Taken from: Portrait and Biographical Record of Oklahoma, 1901
PROF. W. S. CALVERT, former principal of the Mulhall school, and now county superintendent of Logan county, has divided his life about equally between agriculture and educational work. He has a great love for both departments of usefulness and has prospered in both. Under his auspices the local schools have steadily advanced, and the students, with the general public, are interested in them as never before.
A son of Noding and Gabrella (Skidmore) Calvert, our subject was born in Carroll county. Mo., August 27, 1858, and passed his early years upon the old homestead there. After leaving the country school, he attended the normal department of the Carrollton high school, and when nineteen he commenced teaching in the schools of his own county. In 1878 he went to Russell county, Kans., where he bought land and engaged in its cultivation, and for three years he devoted a portion of his time to teaching in the common schools. Then, selling out, he located in Vernon county, Mo., and engaged in farming on the property which he had purchased there. For two and a half years he taught schools in that locality, and for six months he was a partner in a mercantile establishment at Virgil Citv, also serving as postmaster. A desire to try his fortunes in the far northwest led him to dispose of his financial interests in Missouri, and, going to Linn county, Ore., he not only carried on a farm, but also served as principal of the Sweet Home school for two terms.
In 1885 he returned to Kansas and, buying some farm land in Russell county, gave part of his time to agriculture and the remainder to teaching. At the end of two years he went to Ozark county, Mo., where he was similarly occupied, and the same may be said of his residence in Barton county. Mo. In that county he dwelt near Milford, and taught in the country schools three terms, after which he served as principal at Newport. He was honored by election to the office of justice of the peace in Milford township, and during the two years of his incumbency no appeal was made from his judgments, as they gave general satisfaction. In 1890 he became a land-holder in Jefferson county, Mo., and during a period of three years officiated, as principal of the Victoria schools.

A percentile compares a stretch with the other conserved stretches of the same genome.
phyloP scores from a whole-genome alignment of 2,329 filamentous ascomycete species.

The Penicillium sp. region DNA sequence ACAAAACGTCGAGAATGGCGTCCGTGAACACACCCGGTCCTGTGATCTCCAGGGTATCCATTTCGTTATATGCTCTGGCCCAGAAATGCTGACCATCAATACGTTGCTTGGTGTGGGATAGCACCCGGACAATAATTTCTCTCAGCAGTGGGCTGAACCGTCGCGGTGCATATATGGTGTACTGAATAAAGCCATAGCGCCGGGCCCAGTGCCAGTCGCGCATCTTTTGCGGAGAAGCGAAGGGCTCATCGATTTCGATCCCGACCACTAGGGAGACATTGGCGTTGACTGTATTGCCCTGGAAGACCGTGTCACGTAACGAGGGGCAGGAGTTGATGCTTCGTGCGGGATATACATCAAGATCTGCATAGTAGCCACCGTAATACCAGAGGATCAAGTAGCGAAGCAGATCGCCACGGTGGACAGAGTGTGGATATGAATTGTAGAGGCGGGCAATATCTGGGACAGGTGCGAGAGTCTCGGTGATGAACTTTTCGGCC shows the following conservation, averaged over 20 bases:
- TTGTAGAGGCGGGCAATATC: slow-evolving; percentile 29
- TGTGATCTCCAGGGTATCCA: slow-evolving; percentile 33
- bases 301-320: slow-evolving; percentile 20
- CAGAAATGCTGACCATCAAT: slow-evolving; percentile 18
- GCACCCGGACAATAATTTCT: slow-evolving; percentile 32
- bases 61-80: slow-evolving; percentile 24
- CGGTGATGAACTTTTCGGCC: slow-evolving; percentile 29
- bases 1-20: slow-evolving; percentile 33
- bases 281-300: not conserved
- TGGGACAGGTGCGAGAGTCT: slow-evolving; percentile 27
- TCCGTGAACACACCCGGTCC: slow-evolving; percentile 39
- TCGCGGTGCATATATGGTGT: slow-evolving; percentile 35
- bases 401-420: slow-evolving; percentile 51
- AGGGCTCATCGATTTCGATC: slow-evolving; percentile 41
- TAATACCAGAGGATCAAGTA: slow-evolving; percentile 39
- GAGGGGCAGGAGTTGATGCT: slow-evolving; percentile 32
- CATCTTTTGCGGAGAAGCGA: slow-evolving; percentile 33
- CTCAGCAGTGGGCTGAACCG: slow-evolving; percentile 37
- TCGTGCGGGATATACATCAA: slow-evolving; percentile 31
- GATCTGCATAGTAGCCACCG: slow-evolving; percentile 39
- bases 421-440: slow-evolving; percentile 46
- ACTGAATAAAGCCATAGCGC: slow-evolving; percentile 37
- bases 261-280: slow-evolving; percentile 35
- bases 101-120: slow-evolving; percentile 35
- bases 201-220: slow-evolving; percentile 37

Wherever he had dwelt, Professor Calvert had been active in the ranks of the Democratic party, but was not an office-seeker, and when he was urged to become chairman of the Jefferson county central committee he declined the honor, and though his many friends wished him to allow his name to be placed in nomination for the county superintendency of schools and for representative in the legislature—at a time when nomination was equivalent to election—he refused. Having placed his farm in fine order, he planted over two thousand fruit trees, and now, nine years later, they are bearing splendid crops annually. After placing good buildings and other improvements on the farm, he exchanged it for a fruit farm in White county, Ark., but for many considerations, health being the moving factor, he removed to Oklahoma five years ago, and settled on section 20, township 18, range 2 west, four and a half miles southwest of Mulhall. Here he has instituted valuable improvements, greatly increasing the beauty and desirability of the property. He raises cattle and live stock and is making a success of the undertaking.
His old love for educational work led the professor to accept the position as principal of the Mulhall schools, in 1898, after he had been in charge of schools in the country for three terms, and made a marked improvement in the system and daily work. He has also transacted considerable business in real estate and loans and is a notary public.
In Carroll county, Professor Calvert and Mattie A. Newkirk were married, March 8, 1877. She was born and reared in Audrain county, Mo., and is a daughter of C. C. and Martha Newkirk. In her girlhood she obtained a liberal education, completing her studies in the DeWitt high school. Then she taught school for two terms before her marriage, and since that time once had charge of a school for one term. With her husband and elder daughter, she holds membership in the order of the Eastern Star, and each member of the family is popular in the best social circles of the town. Lizzie, the first-born, is numbered among the successful teachers of Russell county, Kans. May, who was graduated in our schools, is counted among our successful county teachers, and George, her twin brother, also has completed the course in the Logan county schools; Pearl was born in Russell county, Kans.; Robert, in Barton county, Mo.; and Gertrude in Jefferson county, Mo.
Fraternally, the professor enjoys the honor of being chancellor commander of Mistletoe Lodge No. 21, K. of P. He also is a member of the Masonic order, belonging to St. John's Lodge No. 12, A. F. & A. M, of Mulhall.
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